Breast cancer is the most commonly diagnosed cancer in women, with more than 2 million newly diagnosed inand is the leading cause of cancer deaths in women, with more thandeaths in Breast cancer is often diagnosed very late in low- and middle-income countries, which increases mortality rates. The World Health Organization promotes early detection to improve breast cancer outcomes and survival.
The Breast and Cervical Cancer Prevention and Treatment BCCPT Program is administered by the Department of Health and the Department of Human Services and provides full health care benefits to women needing treatment for breast or cervical cancer, or a pre-cancerous condition of the breast or cervix. Women who qualify for this coverage can receive free health care, including health care for medical needs unrelated to a breast or cervical cancer diagnosis, throughout their course of treatment for cancer or a pre-cancerous condition of the breast or cervix. To qualify for this comprehensive healthcare coverage, a woman must be screened and diagnosed with breast or cervical cancer, or a pre-cancerous condition of the breast or cervix, through the Department of Health's HealthyWoman Program or through another health care provider.
Locate a Flu Shot. The statewide toll-free hotline offers counseling information and referrals about pregnancyinfant and toddler issues. WIC provides the following at no cost: healthy foods, nutrition education and counseling, breastfeeding support, and referrals for health care.
InCongress passed the Breast and Cervical Cancer Mortality Prevention Act because of increases in the number of low-income and uninsured women being diagnosed with breast cancer. The program started inand, inCongress amended the act to allow the CDC to fund American Indian and Alaska Native tribes and tribal organizations. Bythe program was providing cancer screening across the United States.
As the health care landscape changes, it is time for CDC to address new identified needs and opportunities to increase cancer screening and to further explore new or expanded roles for the program looking to the future. The NBCCEDP is well positioned to build upon its experience, established clinical and community partnerships, and success in serving disadvantaged and diverse populations to address important barriers to cancer screening that will persist as health reform is implemented. Additionally, the program can adapt its extensive experience with establishing and managing an organized system of delivering cancer screening and apply it to promote a more organized approach to screening through health care systems on a population level.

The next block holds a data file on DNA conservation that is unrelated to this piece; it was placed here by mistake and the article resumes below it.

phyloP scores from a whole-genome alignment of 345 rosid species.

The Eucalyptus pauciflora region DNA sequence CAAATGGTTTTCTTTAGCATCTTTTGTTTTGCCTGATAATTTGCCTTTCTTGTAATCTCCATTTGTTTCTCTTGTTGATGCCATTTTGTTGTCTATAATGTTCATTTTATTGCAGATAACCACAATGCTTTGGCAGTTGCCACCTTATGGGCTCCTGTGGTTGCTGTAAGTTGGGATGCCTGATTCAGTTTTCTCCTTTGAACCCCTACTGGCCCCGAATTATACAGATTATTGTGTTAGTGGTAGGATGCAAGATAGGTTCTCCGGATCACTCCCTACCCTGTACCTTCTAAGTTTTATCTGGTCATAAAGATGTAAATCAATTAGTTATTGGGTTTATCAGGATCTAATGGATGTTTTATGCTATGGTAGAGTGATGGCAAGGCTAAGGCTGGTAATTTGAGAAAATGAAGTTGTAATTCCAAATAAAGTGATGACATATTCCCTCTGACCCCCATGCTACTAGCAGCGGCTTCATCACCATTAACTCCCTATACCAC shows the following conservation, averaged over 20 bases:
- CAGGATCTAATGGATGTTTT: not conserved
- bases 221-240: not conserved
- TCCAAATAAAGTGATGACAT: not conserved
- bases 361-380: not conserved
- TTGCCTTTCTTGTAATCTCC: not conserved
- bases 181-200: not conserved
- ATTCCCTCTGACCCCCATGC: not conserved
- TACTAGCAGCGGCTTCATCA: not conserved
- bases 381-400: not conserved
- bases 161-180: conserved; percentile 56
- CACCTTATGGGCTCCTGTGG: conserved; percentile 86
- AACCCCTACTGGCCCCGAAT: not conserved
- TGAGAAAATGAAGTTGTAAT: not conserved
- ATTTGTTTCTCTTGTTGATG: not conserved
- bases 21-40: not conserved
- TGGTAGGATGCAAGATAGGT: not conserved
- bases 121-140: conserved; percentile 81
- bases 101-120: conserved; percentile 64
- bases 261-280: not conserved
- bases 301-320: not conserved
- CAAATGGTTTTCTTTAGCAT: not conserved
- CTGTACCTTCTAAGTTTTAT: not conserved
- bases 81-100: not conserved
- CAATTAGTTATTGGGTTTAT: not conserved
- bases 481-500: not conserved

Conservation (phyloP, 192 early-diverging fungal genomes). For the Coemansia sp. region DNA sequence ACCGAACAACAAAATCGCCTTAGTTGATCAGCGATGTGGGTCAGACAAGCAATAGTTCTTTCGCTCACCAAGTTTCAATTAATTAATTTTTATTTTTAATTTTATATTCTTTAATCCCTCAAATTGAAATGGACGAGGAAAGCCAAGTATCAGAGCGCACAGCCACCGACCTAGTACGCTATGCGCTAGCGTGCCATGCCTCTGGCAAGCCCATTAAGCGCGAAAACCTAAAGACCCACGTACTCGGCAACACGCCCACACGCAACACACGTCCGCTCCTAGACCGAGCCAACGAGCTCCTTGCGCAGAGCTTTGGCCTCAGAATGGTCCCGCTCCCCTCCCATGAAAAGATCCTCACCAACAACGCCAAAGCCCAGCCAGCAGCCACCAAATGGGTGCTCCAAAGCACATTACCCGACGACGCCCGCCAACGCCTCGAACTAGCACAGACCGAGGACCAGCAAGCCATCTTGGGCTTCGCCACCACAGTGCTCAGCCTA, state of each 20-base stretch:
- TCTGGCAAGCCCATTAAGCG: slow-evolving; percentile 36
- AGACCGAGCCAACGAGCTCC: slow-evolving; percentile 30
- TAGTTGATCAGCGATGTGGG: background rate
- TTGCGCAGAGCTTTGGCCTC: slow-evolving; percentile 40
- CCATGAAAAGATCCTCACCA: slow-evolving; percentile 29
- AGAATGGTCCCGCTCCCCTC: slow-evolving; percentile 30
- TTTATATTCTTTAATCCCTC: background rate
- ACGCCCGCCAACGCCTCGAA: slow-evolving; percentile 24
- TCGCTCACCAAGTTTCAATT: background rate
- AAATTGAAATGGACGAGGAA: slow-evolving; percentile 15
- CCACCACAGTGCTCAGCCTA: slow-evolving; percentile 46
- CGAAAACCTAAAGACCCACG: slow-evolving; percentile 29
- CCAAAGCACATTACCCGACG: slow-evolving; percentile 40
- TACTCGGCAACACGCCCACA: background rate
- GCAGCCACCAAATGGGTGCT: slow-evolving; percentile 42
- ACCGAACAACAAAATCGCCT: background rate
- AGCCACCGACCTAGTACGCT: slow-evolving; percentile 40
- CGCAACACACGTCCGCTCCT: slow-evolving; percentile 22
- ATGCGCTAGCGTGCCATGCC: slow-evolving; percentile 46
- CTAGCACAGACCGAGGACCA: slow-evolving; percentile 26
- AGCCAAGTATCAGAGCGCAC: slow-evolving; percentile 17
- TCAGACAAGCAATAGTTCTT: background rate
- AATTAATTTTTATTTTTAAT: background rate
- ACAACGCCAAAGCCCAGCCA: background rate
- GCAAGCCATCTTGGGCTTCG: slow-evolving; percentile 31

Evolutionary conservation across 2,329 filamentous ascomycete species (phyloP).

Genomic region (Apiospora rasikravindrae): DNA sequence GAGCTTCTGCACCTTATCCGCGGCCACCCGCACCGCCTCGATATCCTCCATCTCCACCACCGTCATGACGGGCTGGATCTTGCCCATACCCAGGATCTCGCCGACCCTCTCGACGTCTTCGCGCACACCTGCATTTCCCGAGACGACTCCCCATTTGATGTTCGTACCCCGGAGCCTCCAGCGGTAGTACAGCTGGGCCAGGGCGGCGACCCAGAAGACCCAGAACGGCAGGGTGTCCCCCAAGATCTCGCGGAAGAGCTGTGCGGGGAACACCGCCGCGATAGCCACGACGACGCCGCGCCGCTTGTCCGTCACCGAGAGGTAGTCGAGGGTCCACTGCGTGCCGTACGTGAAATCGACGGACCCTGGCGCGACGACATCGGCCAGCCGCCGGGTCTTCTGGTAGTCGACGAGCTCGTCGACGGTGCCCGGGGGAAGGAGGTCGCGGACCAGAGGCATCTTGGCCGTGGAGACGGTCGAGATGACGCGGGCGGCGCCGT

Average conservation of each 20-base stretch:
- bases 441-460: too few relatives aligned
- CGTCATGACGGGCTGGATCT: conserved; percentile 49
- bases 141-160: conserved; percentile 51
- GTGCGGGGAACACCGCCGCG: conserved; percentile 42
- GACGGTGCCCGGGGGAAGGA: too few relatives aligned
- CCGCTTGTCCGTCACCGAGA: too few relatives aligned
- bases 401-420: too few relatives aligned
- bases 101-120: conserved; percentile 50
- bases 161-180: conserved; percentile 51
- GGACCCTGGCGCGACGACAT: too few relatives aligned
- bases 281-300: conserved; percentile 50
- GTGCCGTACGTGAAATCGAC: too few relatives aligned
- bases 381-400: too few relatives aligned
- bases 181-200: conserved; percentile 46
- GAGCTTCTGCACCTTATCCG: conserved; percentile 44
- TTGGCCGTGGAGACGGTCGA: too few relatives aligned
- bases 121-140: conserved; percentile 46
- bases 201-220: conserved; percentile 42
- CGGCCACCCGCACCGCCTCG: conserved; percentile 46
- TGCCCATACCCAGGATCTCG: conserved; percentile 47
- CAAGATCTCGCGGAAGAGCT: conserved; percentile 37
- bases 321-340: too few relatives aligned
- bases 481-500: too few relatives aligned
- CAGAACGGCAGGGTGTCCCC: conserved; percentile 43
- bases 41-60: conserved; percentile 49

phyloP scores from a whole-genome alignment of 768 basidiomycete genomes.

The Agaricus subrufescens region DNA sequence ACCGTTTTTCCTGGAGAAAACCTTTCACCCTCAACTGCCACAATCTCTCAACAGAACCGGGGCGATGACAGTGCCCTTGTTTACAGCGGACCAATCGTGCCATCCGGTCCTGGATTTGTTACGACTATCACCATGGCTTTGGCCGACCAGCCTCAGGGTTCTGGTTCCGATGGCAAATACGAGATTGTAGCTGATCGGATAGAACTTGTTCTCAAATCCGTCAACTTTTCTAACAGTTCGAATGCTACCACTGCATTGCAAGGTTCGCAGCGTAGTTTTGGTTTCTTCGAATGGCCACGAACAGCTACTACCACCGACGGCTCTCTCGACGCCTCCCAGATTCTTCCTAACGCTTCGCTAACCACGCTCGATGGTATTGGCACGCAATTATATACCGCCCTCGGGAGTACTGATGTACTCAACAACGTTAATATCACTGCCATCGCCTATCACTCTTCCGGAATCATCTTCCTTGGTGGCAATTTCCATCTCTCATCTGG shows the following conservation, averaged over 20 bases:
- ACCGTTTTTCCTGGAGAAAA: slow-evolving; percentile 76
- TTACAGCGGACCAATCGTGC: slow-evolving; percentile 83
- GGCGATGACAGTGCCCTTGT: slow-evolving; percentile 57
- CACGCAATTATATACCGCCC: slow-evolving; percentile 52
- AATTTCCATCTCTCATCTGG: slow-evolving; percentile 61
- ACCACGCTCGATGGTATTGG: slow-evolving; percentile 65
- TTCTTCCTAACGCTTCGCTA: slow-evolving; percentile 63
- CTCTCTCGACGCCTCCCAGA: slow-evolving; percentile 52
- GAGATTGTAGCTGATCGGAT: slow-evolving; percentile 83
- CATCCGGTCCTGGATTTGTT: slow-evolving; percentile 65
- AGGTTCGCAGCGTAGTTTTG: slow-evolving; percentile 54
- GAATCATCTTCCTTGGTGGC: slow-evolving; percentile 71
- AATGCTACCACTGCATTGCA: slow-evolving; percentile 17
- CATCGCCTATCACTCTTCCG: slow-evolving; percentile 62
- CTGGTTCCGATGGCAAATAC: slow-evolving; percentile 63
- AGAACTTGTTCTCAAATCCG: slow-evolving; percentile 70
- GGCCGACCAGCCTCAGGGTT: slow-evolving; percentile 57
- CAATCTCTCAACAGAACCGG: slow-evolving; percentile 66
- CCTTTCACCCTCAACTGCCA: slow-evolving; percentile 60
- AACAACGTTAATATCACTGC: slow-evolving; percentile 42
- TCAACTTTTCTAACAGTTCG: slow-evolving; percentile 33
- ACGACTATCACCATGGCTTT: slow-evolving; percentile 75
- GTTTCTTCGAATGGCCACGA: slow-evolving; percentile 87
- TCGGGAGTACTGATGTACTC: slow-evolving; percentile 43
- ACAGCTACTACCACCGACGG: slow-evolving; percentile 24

Free services include a pelvic exam, pap smear, clinical breast exam, mammogram, and diagnostic services such as an ultrasound, colposcopy, or biopsy, if needed. For more information about free screenings, contact ABCCEDP toll-free at or contact your local county health department. Note: Research shows that women in this group are at a higher risk for cervical cancer due to lack of screening following tubal ligation.
Breast cancer is the second most commonly diagnosed cancer and the second-leading cause of cancer death in women. Inan estimatedwomen will be diagnosed with invasive breast cancer, and approximately 40, women are expected to die from the disease. Many of these deaths could be avoided if breast cancer screening rates increased among women at risk.
Mammograms save lives. But, even today, too many women don't have access to lifesaving breast and cervical cancer screenings. We are working in Congress and in every state legislature to ensure funding for the federal cancer screening and early detection program that has already helped millions of women and saved thousands of lives.
Screening Guidelines:. Yearly breast exams, mammograms, and regular Pap tests help to detect breast and cervical problems early. When problems are found early, they can be treated more easily, potentially adding years to your life.
Screening services are mainly offered through non-profit groups and local health clinics. The NBCCEDP tries to reach as many women in medically underserved communities as possible, including older women, women who are recent immigrants, and women who are members of racial and ethnic minorities. Services offered for breast and cervical cancer screening and diagnosis include:.